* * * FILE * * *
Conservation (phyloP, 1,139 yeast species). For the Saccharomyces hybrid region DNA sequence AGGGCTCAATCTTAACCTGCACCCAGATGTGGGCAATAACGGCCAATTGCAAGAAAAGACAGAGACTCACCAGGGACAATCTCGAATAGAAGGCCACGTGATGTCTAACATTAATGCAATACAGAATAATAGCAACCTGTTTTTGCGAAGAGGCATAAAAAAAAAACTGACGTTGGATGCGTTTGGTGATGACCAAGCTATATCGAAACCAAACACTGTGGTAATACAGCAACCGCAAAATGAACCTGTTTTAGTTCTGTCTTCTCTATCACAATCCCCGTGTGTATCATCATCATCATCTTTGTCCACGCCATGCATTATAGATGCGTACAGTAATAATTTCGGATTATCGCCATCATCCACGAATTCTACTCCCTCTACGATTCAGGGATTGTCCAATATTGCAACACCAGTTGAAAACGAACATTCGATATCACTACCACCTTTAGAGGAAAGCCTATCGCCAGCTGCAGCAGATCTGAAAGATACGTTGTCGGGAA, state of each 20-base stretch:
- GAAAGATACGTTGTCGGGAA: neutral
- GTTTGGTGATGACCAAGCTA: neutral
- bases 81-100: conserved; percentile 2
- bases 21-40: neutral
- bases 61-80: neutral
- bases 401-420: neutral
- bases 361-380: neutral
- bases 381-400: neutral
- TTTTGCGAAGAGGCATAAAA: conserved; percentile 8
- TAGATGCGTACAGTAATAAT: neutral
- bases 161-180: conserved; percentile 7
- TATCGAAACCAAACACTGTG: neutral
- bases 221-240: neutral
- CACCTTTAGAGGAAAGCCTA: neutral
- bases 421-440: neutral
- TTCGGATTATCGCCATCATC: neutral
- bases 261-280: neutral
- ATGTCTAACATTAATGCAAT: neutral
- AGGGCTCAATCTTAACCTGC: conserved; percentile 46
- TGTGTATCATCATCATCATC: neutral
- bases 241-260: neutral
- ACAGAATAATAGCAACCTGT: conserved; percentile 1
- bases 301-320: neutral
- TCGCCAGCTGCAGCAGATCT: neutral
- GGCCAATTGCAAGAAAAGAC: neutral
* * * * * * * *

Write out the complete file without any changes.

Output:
Conservation (phyloP, 1,139 yeast species). For the Saccharomyces hybrid region DNA sequence AGGGCTCAATCTTAACCTGCACCCAGATGTGGGCAATAACGGCCAATTGCAAGAAAAGACAGAGACTCACCAGGGACAATCTCGAATAGAAGGCCACGTGATGTCTAACATTAATGCAATACAGAATAATAGCAACCTGTTTTTGCGAAGAGGCATAAAAAAAAAACTGACGTTGGATGCGTTTGGTGATGACCAAGCTATATCGAAACCAAACACTGTGGTAATACAGCAACCGCAAAATGAACCTGTTTTAGTTCTGTCTTCTCTATCACAATCCCCGTGTGTATCATCATCATCATCTTTGTCCACGCCATGCATTATAGATGCGTACAGTAATAATTTCGGATTATCGCCATCATCCACGAATTCTACTCCCTCTACGATTCAGGGATTGTCCAATATTGCAACACCAGTTGAAAACGAACATTCGATATCACTACCACCTTTAGAGGAAAGCCTATCGCCAGCTGCAGCAGATCTGAAAGATACGTTGTCGGGAA, state of each 20-base stretch:
- GAAAGATACGTTGTCGGGAA: neutral
- GTTTGGTGATGACCAAGCTA: neutral
- bases 81-100: conserved; percentile 2
- bases 21-40: neutral
- bases 61-80: neutral
- bases 401-420: neutral
- bases 361-380: neutral
- bases 381-400: neutral
- TTTTGCGAAGAGGCATAAAA: conserved; percentile 8
- TAGATGCGTACAGTAATAAT: neutral
- bases 161-180: conserved; percentile 7
- TATCGAAACCAAACACTGTG: neutral
- bases 221-240: neutral
- CACCTTTAGAGGAAAGCCTA: neutral
- bases 421-440: neutral
- TTCGGATTATCGCCATCATC: neutral
- bases 261-280: neutral
- ATGTCTAACATTAATGCAAT: neutral
- AGGGCTCAATCTTAACCTGC: conserved; percentile 46
- TGTGTATCATCATCATCATC: neutral
- bases 241-260: neutral
- ACAGAATAATAGCAACCTGT: conserved; percentile 1
- bases 301-320: neutral
- TCGCCAGCTGCAGCAGATCT: neutral
- GGCCAATTGCAAGAAAAGAC: neutral